the root cause. Now then, a proper root cause analysis will point to the action needed - namely
the removal of the root cause. To do this you and your team will need to make a plan
that includes who, what, and when enabling you to pursue multiple countermeasures which
is step 5 of the practical problem solving process. Step 6 has us seeing the countermeasures
through as we implement our countermeasures quickly as a team. To accomplish this it's
important to seek the help and most importantly the ideas of many people. You'll also want
to communicate the status regularly while turning the PDCA cycle again and again. And
perhaps the best advice we can offer with this step is to never give up! You'll no doubt
hit obstacles and challenges… but your willingness to persevere and battle through these situations
may very well mean the difference between success and failure. Now step 7 is often called
the follow up phase as we evaluate both the results and the process. Now, during this
step you'll want to ask the questions, "Was this an effective countermeasure or just luck?"
Since, if you look closely at this picture of the famous square peg in the round hole
example… sometimes even great ideas such as ensuring only round pegs get inserted have
room for improvement since a person with a square peg and a hammer just might find ways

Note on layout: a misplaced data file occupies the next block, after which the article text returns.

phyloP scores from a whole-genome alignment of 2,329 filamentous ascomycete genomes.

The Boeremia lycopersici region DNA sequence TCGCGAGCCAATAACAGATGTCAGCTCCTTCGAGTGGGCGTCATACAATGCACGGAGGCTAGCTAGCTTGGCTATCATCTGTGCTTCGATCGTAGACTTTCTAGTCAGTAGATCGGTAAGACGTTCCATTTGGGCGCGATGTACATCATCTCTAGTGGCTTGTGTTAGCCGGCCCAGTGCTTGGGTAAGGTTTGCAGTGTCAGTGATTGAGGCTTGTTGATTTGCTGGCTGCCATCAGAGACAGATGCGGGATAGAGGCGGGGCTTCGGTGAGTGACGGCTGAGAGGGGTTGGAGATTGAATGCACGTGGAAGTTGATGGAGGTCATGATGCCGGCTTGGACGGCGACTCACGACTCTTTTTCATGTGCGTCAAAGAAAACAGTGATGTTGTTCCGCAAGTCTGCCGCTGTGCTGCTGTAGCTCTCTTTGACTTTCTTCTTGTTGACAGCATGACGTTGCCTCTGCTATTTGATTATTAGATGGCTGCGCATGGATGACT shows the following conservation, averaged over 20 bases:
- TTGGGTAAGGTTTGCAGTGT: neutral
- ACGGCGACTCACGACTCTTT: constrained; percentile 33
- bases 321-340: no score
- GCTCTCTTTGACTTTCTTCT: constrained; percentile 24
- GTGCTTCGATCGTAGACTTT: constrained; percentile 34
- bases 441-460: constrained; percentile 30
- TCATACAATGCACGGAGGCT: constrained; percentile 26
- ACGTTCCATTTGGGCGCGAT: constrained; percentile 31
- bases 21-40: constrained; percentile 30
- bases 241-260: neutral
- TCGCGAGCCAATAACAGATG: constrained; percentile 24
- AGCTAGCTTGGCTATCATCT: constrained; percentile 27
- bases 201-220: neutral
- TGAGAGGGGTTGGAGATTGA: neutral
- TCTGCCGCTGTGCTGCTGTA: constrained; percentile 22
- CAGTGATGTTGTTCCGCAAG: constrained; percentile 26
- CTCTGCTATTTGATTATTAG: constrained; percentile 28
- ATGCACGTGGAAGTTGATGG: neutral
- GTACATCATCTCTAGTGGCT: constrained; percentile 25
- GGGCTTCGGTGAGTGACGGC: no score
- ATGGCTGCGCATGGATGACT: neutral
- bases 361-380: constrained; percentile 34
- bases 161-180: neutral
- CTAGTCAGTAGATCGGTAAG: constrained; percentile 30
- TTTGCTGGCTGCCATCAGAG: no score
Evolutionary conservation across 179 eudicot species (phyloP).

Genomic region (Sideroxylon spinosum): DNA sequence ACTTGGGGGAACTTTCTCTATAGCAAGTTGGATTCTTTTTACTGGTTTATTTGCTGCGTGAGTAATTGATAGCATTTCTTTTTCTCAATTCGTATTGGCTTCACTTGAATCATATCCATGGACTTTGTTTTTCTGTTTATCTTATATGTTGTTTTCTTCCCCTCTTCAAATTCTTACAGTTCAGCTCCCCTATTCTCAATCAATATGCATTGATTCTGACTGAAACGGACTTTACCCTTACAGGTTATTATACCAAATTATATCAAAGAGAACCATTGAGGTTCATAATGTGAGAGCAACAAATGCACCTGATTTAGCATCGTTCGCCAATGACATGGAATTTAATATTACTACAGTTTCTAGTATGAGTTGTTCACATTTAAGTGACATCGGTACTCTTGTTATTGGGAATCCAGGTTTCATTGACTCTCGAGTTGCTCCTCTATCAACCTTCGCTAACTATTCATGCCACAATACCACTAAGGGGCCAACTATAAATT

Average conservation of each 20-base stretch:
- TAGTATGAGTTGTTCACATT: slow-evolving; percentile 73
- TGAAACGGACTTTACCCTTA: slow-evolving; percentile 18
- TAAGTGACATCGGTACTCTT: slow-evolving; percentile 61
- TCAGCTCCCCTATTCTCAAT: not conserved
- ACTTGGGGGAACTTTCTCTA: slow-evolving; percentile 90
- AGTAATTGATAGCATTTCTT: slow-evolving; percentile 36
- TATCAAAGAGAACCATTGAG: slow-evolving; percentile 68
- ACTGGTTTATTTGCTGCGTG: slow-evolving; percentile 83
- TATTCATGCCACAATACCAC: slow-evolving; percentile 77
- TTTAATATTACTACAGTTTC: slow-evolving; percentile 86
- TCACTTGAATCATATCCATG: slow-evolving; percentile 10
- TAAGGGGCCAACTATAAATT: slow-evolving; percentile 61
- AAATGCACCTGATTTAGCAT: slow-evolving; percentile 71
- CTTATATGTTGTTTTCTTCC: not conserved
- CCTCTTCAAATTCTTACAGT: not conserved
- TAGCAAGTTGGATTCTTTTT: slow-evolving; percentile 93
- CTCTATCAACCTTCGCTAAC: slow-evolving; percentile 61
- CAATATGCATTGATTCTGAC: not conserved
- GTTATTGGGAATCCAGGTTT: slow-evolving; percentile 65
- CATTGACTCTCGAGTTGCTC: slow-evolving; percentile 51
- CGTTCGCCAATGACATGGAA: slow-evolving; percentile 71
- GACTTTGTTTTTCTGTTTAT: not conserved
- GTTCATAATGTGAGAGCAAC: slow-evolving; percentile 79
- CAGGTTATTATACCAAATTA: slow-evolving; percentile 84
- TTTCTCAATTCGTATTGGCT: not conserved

around this error proof device. Finally, step 8 of the practical problem solving method
challenges us to standardize success using something the Japanese call yokoten, which
loosely translated, means to copy and expand good kaizen ideas to other areas while also
identifying unresolved issues. And in addition to building on successes we must also face
and learn from unresolved issues. In fact, we should never shy away from these challenges
as failure to address them could lead to problems reappearing in the near future. Finally, during
this 8th and final step we must set the next targets for improvement since the phrase - no
problem is a problem - is so very true. And that covers the overview of the 8 steps to
practical problem solving. Obviously we've only offered a brief overview of these 8 steps
in this overview module… but rest assured, throughout the rest of this course we'll take
you on a thorough journey through each and every step as we work through a case study
example of a company solving a particular problem using this powerful 8 step roadmap.
So we'll see you soon throughout the rest of this course.